Heavy-duty Oil Specs: Convergence on Horizon?


NICE, France – Truck manufacturer Volvo has an encouraging forecast for lubricant marketers concerned about the proliferation of heavy-duty engine oil specifications: Those standards could converge by the end of this decade.

That prediction was part of a Oct. 26 presentation given here by Bengt Otterholm, lubricants coordinator for Volvo Technology Corp., at the annual meeting of the Independent Union of the European Lubricant Industry (UEIL). He concluded that oil specifications in North America and Europe are already moving closer together. Within four years, he suggested, the industry could have a global standard supplemented by a handful of less dissimilar engine builder requirements.

The market has become fragmented by a proliferation of specifications, Otterholm said. In the future, though, I think there will be convergence.

Marketers of heavy-duty engine oils have complained for several years that fragmentation is increasing the cost of doing business in the segment. Each of the biggest regional markets has its own industry specification – owned by the American Petroleum Institute in North America, the Association of European Automobile Manufacturers (ACEA) in Western Europe, and the Japanese Automobile Standards Organization in Asia-Pacific.

In addition, unlike the passenger car motor oil market in North America, most major manufacturers of truck engines adopt their own specifications. The result is that oil marketers must incur approval costs for each make of truck for which they want to supply oil.

According to Otterholm, air pollution regulations have become the main factor driving heavy-duty engine oil standards. U.S. laws spurred the adoption of API CJ-4, which began licensing last month. European oils will have to comply with Euro 5 emissions mandates scheduled to take effect in 2008.

But the situation is complicated by the fact that engine makers have chosen different exhaust aftertreatment systems – diesel particulate filters, selective catalytic reduction, diesel oxidation catalysts, nitrogen oxide adsorber catalysts – or combinations of them to meet those regulations. Each of those technologies exert their own demands on engine oils, as do other design peculiarities.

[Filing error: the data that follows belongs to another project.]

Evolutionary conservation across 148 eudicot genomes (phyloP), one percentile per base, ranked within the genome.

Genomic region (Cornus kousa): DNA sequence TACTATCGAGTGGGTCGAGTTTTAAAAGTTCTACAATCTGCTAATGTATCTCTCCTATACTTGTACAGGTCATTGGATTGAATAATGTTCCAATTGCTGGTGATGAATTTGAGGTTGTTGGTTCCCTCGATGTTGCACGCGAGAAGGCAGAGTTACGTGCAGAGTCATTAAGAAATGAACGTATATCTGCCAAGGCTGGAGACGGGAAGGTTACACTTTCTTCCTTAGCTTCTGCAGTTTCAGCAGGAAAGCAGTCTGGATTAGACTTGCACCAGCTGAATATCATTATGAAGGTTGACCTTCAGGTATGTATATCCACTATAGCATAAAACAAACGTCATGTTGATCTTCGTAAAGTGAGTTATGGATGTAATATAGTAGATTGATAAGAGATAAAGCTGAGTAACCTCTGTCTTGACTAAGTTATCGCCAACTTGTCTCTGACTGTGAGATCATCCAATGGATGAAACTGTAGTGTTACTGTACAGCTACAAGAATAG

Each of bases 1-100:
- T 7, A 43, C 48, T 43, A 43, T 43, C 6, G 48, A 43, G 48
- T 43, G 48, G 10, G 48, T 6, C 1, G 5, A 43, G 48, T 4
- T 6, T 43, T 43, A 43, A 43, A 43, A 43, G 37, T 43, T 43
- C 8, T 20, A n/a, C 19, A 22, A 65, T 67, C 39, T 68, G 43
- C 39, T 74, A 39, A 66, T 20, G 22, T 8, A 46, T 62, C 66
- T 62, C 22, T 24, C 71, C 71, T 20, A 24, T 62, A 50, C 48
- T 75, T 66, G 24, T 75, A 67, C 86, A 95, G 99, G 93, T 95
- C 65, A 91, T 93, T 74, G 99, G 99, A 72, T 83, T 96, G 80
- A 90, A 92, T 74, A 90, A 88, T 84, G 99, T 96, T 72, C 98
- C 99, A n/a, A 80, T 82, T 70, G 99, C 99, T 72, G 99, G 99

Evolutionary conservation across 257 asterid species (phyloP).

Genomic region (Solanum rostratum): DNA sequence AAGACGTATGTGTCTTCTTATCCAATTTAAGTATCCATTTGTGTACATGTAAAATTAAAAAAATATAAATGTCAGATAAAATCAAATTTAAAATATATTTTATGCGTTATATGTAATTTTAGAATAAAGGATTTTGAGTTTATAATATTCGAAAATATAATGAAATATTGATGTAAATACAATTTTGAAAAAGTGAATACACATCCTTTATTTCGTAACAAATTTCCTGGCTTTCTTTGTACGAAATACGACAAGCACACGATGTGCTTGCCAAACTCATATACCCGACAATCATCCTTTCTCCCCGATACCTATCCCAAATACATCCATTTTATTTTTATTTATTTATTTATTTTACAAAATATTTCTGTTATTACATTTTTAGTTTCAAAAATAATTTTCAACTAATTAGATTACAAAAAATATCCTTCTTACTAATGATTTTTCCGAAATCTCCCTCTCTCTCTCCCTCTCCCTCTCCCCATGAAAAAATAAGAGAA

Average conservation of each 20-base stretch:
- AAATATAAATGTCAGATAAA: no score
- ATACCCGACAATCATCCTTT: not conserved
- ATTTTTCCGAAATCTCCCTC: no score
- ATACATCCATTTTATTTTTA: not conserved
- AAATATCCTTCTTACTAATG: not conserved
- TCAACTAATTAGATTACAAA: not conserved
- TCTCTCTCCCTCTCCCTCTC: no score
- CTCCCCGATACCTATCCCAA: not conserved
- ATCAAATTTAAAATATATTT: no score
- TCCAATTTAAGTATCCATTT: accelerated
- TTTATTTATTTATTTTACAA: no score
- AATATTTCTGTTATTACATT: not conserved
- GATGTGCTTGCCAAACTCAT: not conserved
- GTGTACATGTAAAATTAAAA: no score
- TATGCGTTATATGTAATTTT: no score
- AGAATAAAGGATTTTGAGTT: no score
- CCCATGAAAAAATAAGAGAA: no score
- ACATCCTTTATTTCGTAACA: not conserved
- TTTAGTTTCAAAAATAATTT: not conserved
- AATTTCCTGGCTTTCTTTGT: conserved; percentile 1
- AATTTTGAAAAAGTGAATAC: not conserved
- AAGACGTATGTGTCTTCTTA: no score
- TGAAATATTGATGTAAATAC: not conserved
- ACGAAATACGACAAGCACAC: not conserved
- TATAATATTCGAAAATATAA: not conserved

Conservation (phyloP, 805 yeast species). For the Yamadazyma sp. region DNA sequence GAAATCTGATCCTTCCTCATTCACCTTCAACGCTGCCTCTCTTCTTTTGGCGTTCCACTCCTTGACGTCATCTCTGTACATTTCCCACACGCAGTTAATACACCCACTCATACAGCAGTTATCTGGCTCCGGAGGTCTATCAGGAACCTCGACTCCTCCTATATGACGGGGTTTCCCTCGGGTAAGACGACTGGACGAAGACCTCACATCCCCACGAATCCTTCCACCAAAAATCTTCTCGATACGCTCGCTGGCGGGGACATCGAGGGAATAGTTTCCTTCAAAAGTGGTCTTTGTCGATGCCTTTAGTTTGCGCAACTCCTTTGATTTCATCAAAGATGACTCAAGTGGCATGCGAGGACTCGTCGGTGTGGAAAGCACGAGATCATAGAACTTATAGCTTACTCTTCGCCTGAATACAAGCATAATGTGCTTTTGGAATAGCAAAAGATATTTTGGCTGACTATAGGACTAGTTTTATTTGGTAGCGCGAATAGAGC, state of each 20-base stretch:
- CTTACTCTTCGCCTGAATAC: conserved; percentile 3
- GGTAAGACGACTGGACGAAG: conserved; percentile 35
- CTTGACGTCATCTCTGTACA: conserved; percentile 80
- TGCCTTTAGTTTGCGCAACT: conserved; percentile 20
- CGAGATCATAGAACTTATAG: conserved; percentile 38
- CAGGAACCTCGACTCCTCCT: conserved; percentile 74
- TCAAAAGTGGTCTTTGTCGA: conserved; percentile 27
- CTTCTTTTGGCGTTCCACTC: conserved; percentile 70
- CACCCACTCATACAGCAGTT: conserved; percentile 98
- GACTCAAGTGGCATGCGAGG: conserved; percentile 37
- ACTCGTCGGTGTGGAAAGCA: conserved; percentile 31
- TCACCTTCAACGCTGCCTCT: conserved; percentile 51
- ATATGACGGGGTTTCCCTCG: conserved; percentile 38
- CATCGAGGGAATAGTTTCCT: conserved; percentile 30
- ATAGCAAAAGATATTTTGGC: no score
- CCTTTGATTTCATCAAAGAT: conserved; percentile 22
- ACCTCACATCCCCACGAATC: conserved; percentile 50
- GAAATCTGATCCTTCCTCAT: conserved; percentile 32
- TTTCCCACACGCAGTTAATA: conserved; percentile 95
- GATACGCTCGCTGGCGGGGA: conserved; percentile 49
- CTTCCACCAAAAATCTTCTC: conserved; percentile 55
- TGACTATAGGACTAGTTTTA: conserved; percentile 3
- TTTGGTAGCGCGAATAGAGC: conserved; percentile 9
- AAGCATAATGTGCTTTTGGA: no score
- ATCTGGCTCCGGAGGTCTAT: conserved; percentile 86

But Otterholm found hope in early signs that Euro 5 emissions requirements will move ACEAs specification closer to CJ-4. He suggested that the organizations may adopt identical requirements in 2010.

He also predicted that the proliferation of engine designs will be reversed by two factors. One is the trend of mergers and tie-ups between manufacturers such as DaimlerChrysler and Detroit Diesel; Scania and Cummins; and Volvo, Renault and Mack. The other is the fact that engine manufacturers are global companies that try to streamline products geographically.

OEMs (original equipment manufacturers) have global engines, he said. They need global lubricants.

Otterholm cautioned that lubricant blenders should not expect a complete convergence of heavy-duty engine oil specifications. Even if the market adopts a global standard, engine manufacturers will continue to use their own specifications because the industry organizations use consensus decision-making processes that entail compromises. Consequently, their requirements are not strong enough to meet all manufacturer needs.

Still, he envisions a market with a global industry standard complimented by OEM specifications that are more similar than those existing today.

He allowed that his forecast has an important caveate – the fact Japanese engine manufacturers have not yet shown signs of joining the growing assimilation that is bringing North America and Europe closer together.

Im not real sure where Japan is heading, he said.

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